tional society is determined in terms of its contribution to the well-being
of individual human beings (and, rather problematically, presupposes
some rough consensus among states about precisely what that involves).
This contrasts with the pluralists™ view that the primary purpose of inter-
national society is to maintain peaceful coexistence between states with
radically different cultural and political systems, and that consequently it
is justi¬able for states to adopt a ˜convention of silence about the place
in their society of their human subjects™.70 Unlike pluralists, solidarists
would tend to regard a state that was violating the rights of its subjects
as a pariah, against which all the other members of international society
would be justi¬ed in adopting interventionist or coercive policies.
Bull recognized the normative attractiveness of the solidarist concep-
tion of international society, but he had serious reservations about it, not
the least of which was his concern that it did not take proper account
of the actual circumstances of modern international relations. He was
worried that the degree of consensus it required did not exist, partly be-
cause of cultural pluralism, and that assertions of the common purposes
of states in international society would likely be self-interested and to the
detriment of weaker states, for which sovereignty was an important as-
set: ˜If a right of intervention is proclaimed for the purpose of enforcing
standards of conduct, and yet no consensus exists in the international
community governing its use, then the door is open to interventions by

67 68 Ibid., p. 68.
Bull, ˜Grotian Conception™, p. 52.
69 70 Ibid.
Ibid.
38 Beyond the anarchical society

particular states using such a right as a pretext, and the principle of ter-
ritorial sovereignty is placed in jeopardy.™71 This did not mean Bull was
ruling out solidarism for ever. Towards the end of The Anarchical Society,
for example, he put forward a powerful argument to the effect that the
future of international society depended on cultivating precisely the kind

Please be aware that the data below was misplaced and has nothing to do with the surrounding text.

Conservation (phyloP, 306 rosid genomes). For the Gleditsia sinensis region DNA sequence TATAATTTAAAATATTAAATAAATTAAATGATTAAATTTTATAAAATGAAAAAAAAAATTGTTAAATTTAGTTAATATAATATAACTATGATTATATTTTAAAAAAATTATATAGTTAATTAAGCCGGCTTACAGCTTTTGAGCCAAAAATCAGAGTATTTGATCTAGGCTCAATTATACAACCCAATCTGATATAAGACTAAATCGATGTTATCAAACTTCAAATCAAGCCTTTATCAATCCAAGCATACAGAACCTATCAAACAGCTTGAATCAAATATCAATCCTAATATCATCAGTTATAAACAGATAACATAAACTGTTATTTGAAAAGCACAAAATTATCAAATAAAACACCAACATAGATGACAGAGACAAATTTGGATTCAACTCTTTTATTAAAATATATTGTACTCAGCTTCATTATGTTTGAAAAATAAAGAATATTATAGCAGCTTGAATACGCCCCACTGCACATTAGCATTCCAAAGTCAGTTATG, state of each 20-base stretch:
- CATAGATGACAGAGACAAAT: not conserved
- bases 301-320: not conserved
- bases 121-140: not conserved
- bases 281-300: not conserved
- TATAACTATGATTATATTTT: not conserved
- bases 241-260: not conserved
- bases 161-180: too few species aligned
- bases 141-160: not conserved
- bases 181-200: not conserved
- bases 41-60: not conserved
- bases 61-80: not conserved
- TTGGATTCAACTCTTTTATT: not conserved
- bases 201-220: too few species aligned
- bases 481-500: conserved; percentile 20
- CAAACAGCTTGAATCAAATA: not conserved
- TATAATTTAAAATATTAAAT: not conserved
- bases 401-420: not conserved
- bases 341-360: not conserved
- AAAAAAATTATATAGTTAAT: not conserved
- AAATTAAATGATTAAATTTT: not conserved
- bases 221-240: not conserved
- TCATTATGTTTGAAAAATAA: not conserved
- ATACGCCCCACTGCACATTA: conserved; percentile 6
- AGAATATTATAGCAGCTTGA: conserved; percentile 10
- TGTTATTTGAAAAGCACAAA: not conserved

of ˜cosmopolitan culture™ that could underpin genuine solidarity among
states, ˜rooted in societies as well as in their elites™ and which ˜may need to
absorb non-Western elements to a much greater degree if it is to be gen-
uinely universal™.72 As things stood, however, Bull regarded the modern
international society that actually existed as one that was more pluralist
than solidarist, and had become increasingly so as it had expanded to
include non-European states and hence a greater range of cultural di-
versity. Even in one of his last, and most solidaristically inclined, works,
Bull still warned that ˜[t]he cosmopolitan society which is implied and
presupposed in our talk of human rights exists only as an ideal and we
court great dangers if we allow ourselves to proceed as if it were a polit-
ical and social framework already in place™.73 Grotian solidarism, then,
is attacked on two different fronts: it is vulnerable to the accusation of
being nostalgic, because it contains a ˜medieval residue™; and it can be
criticized for being utopian, because it prematurely asserts the existence
of a genuinely cosmopolitan culture in modern international society.
Often without realizing it, the numerous scholars today who use con-
cepts like the ˜Westphalian system™, the ˜Grotian tradition™ and the ˜soci-
ety of states™, or who base their work on Bull™s de¬nitions of international
society and solidarism, are therefore committing themselves to a pecu-
liarly narrow and twisted perspective on order in modern world politics.